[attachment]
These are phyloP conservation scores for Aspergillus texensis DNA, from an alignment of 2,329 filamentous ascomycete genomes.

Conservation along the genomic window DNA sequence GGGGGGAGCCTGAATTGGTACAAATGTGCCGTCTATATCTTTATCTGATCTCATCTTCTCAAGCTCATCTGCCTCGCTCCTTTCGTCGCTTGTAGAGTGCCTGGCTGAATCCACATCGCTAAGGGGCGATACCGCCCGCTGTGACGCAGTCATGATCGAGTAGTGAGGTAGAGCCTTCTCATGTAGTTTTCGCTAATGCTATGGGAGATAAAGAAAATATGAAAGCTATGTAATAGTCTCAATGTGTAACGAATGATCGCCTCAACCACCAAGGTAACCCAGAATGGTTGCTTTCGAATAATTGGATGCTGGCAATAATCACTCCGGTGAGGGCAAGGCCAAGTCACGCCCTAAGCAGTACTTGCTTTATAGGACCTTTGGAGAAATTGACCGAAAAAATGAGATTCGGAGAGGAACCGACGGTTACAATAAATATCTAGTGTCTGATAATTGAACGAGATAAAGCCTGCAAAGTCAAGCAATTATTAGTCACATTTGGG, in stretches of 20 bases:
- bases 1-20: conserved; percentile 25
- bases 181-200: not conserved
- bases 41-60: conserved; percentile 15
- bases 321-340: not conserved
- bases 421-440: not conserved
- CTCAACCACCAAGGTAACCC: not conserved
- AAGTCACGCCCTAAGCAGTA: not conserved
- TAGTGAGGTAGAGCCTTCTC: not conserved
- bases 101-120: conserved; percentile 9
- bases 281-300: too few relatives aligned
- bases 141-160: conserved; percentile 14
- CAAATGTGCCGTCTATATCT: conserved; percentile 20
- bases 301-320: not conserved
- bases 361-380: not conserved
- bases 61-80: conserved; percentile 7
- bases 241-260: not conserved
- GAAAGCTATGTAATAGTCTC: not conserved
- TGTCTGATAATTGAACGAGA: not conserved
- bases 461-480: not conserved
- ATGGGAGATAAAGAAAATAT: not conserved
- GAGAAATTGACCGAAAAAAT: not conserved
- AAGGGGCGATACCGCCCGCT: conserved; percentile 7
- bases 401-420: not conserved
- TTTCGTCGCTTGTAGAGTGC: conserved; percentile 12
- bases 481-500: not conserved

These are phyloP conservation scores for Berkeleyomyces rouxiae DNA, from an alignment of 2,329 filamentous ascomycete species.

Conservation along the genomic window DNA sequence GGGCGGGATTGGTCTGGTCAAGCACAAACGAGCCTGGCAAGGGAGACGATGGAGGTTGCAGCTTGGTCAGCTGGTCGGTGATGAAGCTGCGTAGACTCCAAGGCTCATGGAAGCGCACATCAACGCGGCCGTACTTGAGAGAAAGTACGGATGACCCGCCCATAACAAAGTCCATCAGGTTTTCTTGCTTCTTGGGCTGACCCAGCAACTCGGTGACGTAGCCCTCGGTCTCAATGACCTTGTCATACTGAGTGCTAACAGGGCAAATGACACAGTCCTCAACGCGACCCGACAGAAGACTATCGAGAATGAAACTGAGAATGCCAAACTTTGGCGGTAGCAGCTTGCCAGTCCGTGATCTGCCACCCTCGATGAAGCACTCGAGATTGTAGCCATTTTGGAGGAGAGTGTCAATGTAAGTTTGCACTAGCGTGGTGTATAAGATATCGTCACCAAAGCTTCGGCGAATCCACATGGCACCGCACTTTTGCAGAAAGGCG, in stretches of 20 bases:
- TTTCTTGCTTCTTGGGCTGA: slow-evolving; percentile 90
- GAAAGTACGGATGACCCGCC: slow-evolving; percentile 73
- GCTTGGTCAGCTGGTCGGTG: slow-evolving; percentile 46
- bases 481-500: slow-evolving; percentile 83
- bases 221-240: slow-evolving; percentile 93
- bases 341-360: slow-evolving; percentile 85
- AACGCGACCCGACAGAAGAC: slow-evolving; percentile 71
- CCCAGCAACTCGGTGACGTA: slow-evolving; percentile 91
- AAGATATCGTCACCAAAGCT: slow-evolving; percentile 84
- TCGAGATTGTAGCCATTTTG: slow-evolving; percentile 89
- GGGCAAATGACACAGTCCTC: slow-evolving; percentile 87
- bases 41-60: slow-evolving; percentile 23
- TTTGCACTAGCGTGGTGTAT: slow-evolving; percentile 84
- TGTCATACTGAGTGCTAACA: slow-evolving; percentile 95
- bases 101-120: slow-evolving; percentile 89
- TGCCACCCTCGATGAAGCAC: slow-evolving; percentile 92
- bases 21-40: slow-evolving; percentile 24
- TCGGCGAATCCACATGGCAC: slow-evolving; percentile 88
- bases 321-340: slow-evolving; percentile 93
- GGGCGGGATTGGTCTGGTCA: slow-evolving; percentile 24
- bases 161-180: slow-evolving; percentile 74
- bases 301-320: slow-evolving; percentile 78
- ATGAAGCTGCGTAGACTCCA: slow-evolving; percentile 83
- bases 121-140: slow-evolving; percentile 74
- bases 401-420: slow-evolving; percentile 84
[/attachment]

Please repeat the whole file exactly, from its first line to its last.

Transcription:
These are phyloP conservation scores for Aspergillus texensis DNA, from an alignment of 2,329 filamentous ascomycete genomes.

Conservation along the genomic window DNA sequence GGGGGGAGCCTGAATTGGTACAAATGTGCCGTCTATATCTTTATCTGATCTCATCTTCTCAAGCTCATCTGCCTCGCTCCTTTCGTCGCTTGTAGAGTGCCTGGCTGAATCCACATCGCTAAGGGGCGATACCGCCCGCTGTGACGCAGTCATGATCGAGTAGTGAGGTAGAGCCTTCTCATGTAGTTTTCGCTAATGCTATGGGAGATAAAGAAAATATGAAAGCTATGTAATAGTCTCAATGTGTAACGAATGATCGCCTCAACCACCAAGGTAACCCAGAATGGTTGCTTTCGAATAATTGGATGCTGGCAATAATCACTCCGGTGAGGGCAAGGCCAAGTCACGCCCTAAGCAGTACTTGCTTTATAGGACCTTTGGAGAAATTGACCGAAAAAATGAGATTCGGAGAGGAACCGACGGTTACAATAAATATCTAGTGTCTGATAATTGAACGAGATAAAGCCTGCAAAGTCAAGCAATTATTAGTCACATTTGGG, in stretches of 20 bases:
- bases 1-20: conserved; percentile 25
- bases 181-200: not conserved
- bases 41-60: conserved; percentile 15
- bases 321-340: not conserved
- bases 421-440: not conserved
- CTCAACCACCAAGGTAACCC: not conserved
- AAGTCACGCCCTAAGCAGTA: not conserved
- TAGTGAGGTAGAGCCTTCTC: not conserved
- bases 101-120: conserved; percentile 9
- bases 281-300: too few relatives aligned
- bases 141-160: conserved; percentile 14
- CAAATGTGCCGTCTATATCT: conserved; percentile 20
- bases 301-320: not conserved
- bases 361-380: not conserved
- bases 61-80: conserved; percentile 7
- bases 241-260: not conserved
- GAAAGCTATGTAATAGTCTC: not conserved
- TGTCTGATAATTGAACGAGA: not conserved
- bases 461-480: not conserved
- ATGGGAGATAAAGAAAATAT: not conserved
- GAGAAATTGACCGAAAAAAT: not conserved
- AAGGGGCGATACCGCCCGCT: conserved; percentile 7
- bases 401-420: not conserved
- TTTCGTCGCTTGTAGAGTGC: conserved; percentile 12
- bases 481-500: not conserved

These are phyloP conservation scores for Berkeleyomyces rouxiae DNA, from an alignment of 2,329 filamentous ascomycete species.

Conservation along the genomic window DNA sequence GGGCGGGATTGGTCTGGTCAAGCACAAACGAGCCTGGCAAGGGAGACGATGGAGGTTGCAGCTTGGTCAGCTGGTCGGTGATGAAGCTGCGTAGACTCCAAGGCTCATGGAAGCGCACATCAACGCGGCCGTACTTGAGAGAAAGTACGGATGACCCGCCCATAACAAAGTCCATCAGGTTTTCTTGCTTCTTGGGCTGACCCAGCAACTCGGTGACGTAGCCCTCGGTCTCAATGACCTTGTCATACTGAGTGCTAACAGGGCAAATGACACAGTCCTCAACGCGACCCGACAGAAGACTATCGAGAATGAAACTGAGAATGCCAAACTTTGGCGGTAGCAGCTTGCCAGTCCGTGATCTGCCACCCTCGATGAAGCACTCGAGATTGTAGCCATTTTGGAGGAGAGTGTCAATGTAAGTTTGCACTAGCGTGGTGTATAAGATATCGTCACCAAAGCTTCGGCGAATCCACATGGCACCGCACTTTTGCAGAAAGGCG, in stretches of 20 bases:
- TTTCTTGCTTCTTGGGCTGA: slow-evolving; percentile 90
- GAAAGTACGGATGACCCGCC: slow-evolving; percentile 73
- GCTTGGTCAGCTGGTCGGTG: slow-evolving; percentile 46
- bases 481-500: slow-evolving; percentile 83
- bases 221-240: slow-evolving; percentile 93
- bases 341-360: slow-evolving; percentile 85
- AACGCGACCCGACAGAAGAC: slow-evolving; percentile 71
- CCCAGCAACTCGGTGACGTA: slow-evolving; percentile 91
- AAGATATCGTCACCAAAGCT: slow-evolving; percentile 84
- TCGAGATTGTAGCCATTTTG: slow-evolving; percentile 89
- GGGCAAATGACACAGTCCTC: slow-evolving; percentile 87
- bases 41-60: slow-evolving; percentile 23
- TTTGCACTAGCGTGGTGTAT: slow-evolving; percentile 84
- TGTCATACTGAGTGCTAACA: slow-evolving; percentile 95
- bases 101-120: slow-evolving; percentile 89
- TGCCACCCTCGATGAAGCAC: slow-evolving; percentile 92
- bases 21-40: slow-evolving; percentile 24
- TCGGCGAATCCACATGGCAC: slow-evolving; percentile 88
- bases 321-340: slow-evolving; percentile 93
- GGGCGGGATTGGTCTGGTCA: slow-evolving; percentile 24
- bases 161-180: slow-evolving; percentile 74
- bases 301-320: slow-evolving; percentile 78
- ATGAAGCTGCGTAGACTCCA: slow-evolving; percentile 83
- bases 121-140: slow-evolving; percentile 74
- bases 401-420: slow-evolving; percentile 84